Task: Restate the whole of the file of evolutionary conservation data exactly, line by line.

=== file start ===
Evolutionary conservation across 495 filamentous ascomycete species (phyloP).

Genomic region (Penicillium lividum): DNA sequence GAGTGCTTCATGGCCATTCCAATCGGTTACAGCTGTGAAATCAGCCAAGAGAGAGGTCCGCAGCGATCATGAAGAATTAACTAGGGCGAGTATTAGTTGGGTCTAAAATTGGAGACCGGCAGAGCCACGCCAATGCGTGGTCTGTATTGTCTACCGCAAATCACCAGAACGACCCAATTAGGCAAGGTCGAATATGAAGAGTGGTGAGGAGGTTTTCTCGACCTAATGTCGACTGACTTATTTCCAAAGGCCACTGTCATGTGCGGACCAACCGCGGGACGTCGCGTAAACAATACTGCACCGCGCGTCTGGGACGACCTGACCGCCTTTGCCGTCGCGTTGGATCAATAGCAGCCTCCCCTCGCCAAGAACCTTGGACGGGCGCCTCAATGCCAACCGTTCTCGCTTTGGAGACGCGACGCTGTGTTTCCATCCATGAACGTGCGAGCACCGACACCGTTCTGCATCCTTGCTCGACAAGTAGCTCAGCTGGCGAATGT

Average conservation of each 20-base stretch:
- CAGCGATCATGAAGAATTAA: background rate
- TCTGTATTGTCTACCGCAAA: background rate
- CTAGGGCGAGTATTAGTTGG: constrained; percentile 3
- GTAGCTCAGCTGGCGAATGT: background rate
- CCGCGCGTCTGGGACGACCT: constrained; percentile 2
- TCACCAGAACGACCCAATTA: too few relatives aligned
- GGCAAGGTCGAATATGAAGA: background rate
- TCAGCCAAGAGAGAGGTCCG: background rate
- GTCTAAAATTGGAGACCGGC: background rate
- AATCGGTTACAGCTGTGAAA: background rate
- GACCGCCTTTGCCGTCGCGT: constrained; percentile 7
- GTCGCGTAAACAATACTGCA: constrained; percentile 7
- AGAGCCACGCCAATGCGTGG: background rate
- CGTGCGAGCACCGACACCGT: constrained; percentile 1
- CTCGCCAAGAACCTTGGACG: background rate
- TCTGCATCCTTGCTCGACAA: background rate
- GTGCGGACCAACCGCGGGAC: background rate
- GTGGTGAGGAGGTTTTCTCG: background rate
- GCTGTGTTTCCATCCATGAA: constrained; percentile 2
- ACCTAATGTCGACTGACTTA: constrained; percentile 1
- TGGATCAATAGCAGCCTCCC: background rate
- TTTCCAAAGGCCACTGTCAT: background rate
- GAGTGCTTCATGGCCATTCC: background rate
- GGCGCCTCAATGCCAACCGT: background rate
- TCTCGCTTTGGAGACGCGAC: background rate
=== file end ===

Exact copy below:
Evolutionary conservation across 495 filamentous ascomycete species (phyloP).

Genomic region (Penicillium lividum): DNA sequence GAGTGCTTCATGGCCATTCCAATCGGTTACAGCTGTGAAATCAGCCAAGAGAGAGGTCCGCAGCGATCATGAAGAATTAACTAGGGCGAGTATTAGTTGGGTCTAAAATTGGAGACCGGCAGAGCCACGCCAATGCGTGGTCTGTATTGTCTACCGCAAATCACCAGAACGACCCAATTAGGCAAGGTCGAATATGAAGAGTGGTGAGGAGGTTTTCTCGACCTAATGTCGACTGACTTATTTCCAAAGGCCACTGTCATGTGCGGACCAACCGCGGGACGTCGCGTAAACAATACTGCACCGCGCGTCTGGGACGACCTGACCGCCTTTGCCGTCGCGTTGGATCAATAGCAGCCTCCCCTCGCCAAGAACCTTGGACGGGCGCCTCAATGCCAACCGTTCTCGCTTTGGAGACGCGACGCTGTGTTTCCATCCATGAACGTGCGAGCACCGACACCGTTCTGCATCCTTGCTCGACAAGTAGCTCAGCTGGCGAATGT

Average conservation of each 20-base stretch:
- CAGCGATCATGAAGAATTAA: background rate
- TCTGTATTGTCTACCGCAAA: background rate
- CTAGGGCGAGTATTAGTTGG: constrained; percentile 3
- GTAGCTCAGCTGGCGAATGT: background rate
- CCGCGCGTCTGGGACGACCT: constrained; percentile 2
- TCACCAGAACGACCCAATTA: too few relatives aligned
- GGCAAGGTCGAATATGAAGA: background rate
- TCAGCCAAGAGAGAGGTCCG: background rate
- GTCTAAAATTGGAGACCGGC: background rate
- AATCGGTTACAGCTGTGAAA: background rate
- GACCGCCTTTGCCGTCGCGT: constrained; percentile 7
- GTCGCGTAAACAATACTGCA: constrained; percentile 7
- AGAGCCACGCCAATGCGTGG: background rate
- CGTGCGAGCACCGACACCGT: constrained; percentile 1
- CTCGCCAAGAACCTTGGACG: background rate
- TCTGCATCCTTGCTCGACAA: background rate
- GTGCGGACCAACCGCGGGAC: background rate
- GTGGTGAGGAGGTTTTCTCG: background rate
- GCTGTGTTTCCATCCATGAA: constrained; percentile 2
- ACCTAATGTCGACTGACTTA: constrained; percentile 1
- TGGATCAATAGCAGCCTCCC: background rate
- TTTCCAAAGGCCACTGTCAT: background rate
- GAGTGCTTCATGGCCATTCC: background rate
- GGCGCCTCAATGCCAACCGT: background rate
- TCTCGCTTTGGAGACGCGAC: background rate